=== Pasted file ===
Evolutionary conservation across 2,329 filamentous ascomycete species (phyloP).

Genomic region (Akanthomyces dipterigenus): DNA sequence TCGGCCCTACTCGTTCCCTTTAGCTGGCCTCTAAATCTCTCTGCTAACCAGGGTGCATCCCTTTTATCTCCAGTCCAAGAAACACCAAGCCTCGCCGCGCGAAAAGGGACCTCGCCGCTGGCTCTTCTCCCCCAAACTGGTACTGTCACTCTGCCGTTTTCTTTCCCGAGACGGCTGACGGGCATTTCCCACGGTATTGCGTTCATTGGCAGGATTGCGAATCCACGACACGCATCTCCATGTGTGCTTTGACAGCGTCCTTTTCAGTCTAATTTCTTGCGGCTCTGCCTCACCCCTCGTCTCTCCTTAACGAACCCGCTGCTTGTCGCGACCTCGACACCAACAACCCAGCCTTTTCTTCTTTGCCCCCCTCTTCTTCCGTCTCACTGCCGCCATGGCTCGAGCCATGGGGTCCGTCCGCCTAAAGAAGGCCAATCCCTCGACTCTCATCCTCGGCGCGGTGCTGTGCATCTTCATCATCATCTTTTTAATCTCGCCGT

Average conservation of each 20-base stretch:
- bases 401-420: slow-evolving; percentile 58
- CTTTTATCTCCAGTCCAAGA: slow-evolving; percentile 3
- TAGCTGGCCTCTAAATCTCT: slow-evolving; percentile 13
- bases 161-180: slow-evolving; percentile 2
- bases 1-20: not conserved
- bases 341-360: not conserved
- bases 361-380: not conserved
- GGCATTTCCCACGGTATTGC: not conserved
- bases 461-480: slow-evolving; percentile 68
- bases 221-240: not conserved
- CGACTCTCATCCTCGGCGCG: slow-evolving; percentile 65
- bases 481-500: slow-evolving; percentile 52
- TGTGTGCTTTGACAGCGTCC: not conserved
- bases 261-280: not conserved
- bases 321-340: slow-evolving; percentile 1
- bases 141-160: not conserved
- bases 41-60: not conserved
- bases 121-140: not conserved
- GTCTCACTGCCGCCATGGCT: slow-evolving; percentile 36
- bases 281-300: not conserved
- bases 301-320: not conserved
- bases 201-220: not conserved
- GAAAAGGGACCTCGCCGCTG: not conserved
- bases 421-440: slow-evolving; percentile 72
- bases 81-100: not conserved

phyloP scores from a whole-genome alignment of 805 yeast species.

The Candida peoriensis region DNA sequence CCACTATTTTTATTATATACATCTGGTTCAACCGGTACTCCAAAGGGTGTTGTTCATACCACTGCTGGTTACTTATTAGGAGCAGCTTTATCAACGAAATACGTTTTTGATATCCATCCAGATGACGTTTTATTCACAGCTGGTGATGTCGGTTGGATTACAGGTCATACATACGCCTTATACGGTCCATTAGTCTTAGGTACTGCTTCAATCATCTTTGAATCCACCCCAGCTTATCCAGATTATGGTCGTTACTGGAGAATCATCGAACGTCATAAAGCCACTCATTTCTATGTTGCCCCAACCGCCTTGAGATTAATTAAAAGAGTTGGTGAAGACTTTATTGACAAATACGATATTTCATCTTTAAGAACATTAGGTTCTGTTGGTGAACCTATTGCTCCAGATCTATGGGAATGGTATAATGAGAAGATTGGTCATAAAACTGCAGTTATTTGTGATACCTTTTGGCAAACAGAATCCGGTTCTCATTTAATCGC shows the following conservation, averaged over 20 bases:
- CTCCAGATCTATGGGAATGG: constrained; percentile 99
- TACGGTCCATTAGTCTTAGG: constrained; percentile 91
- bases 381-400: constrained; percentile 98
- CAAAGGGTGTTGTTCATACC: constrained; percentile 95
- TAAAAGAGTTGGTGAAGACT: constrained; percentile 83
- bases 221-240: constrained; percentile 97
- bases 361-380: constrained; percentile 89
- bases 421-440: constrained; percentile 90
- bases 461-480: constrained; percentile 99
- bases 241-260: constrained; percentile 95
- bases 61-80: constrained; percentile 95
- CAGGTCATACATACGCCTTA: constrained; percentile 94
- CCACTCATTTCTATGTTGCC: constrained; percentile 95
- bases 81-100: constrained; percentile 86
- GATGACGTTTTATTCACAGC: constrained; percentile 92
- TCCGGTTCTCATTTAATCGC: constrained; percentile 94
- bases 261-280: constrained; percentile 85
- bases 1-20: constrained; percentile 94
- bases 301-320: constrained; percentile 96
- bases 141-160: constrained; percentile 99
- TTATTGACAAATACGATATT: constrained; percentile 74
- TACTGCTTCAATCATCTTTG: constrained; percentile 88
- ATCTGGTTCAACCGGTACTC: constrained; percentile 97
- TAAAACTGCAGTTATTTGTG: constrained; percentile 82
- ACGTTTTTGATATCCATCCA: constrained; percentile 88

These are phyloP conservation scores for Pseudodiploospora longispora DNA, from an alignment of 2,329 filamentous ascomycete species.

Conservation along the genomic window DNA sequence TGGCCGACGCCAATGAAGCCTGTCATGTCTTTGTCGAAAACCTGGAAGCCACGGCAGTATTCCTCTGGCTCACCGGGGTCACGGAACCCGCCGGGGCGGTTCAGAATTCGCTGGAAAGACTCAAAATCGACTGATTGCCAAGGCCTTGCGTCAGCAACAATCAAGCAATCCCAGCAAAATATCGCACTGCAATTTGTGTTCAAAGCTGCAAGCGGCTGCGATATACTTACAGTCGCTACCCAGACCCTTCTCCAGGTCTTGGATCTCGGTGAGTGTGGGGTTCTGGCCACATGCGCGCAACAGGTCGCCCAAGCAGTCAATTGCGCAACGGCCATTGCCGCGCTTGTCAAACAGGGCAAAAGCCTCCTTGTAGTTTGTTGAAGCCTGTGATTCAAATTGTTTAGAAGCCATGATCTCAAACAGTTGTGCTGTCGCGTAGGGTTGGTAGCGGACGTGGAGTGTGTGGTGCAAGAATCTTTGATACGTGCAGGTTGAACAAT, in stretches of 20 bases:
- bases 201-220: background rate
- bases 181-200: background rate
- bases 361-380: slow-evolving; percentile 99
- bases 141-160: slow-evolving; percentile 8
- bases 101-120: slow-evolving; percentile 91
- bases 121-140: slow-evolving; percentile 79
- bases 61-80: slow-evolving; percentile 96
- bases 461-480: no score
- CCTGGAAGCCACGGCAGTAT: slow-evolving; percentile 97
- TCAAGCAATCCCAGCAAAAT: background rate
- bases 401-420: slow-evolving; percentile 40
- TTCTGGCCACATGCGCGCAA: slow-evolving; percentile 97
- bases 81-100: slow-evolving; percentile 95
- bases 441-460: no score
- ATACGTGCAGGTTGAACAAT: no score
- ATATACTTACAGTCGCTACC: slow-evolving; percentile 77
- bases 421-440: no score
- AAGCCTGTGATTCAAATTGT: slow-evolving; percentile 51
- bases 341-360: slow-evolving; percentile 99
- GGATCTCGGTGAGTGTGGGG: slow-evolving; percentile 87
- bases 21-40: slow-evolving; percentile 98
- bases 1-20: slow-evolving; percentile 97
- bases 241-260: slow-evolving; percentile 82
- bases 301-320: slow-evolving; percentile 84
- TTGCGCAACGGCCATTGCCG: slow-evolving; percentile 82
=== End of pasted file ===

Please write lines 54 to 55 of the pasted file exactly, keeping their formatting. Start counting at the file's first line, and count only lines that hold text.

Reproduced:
- TAAAACTGCAGTTATTTGTG: constrained; percentile 82
- ACGTTTTTGATATCCATCCA: constrained; percentile 88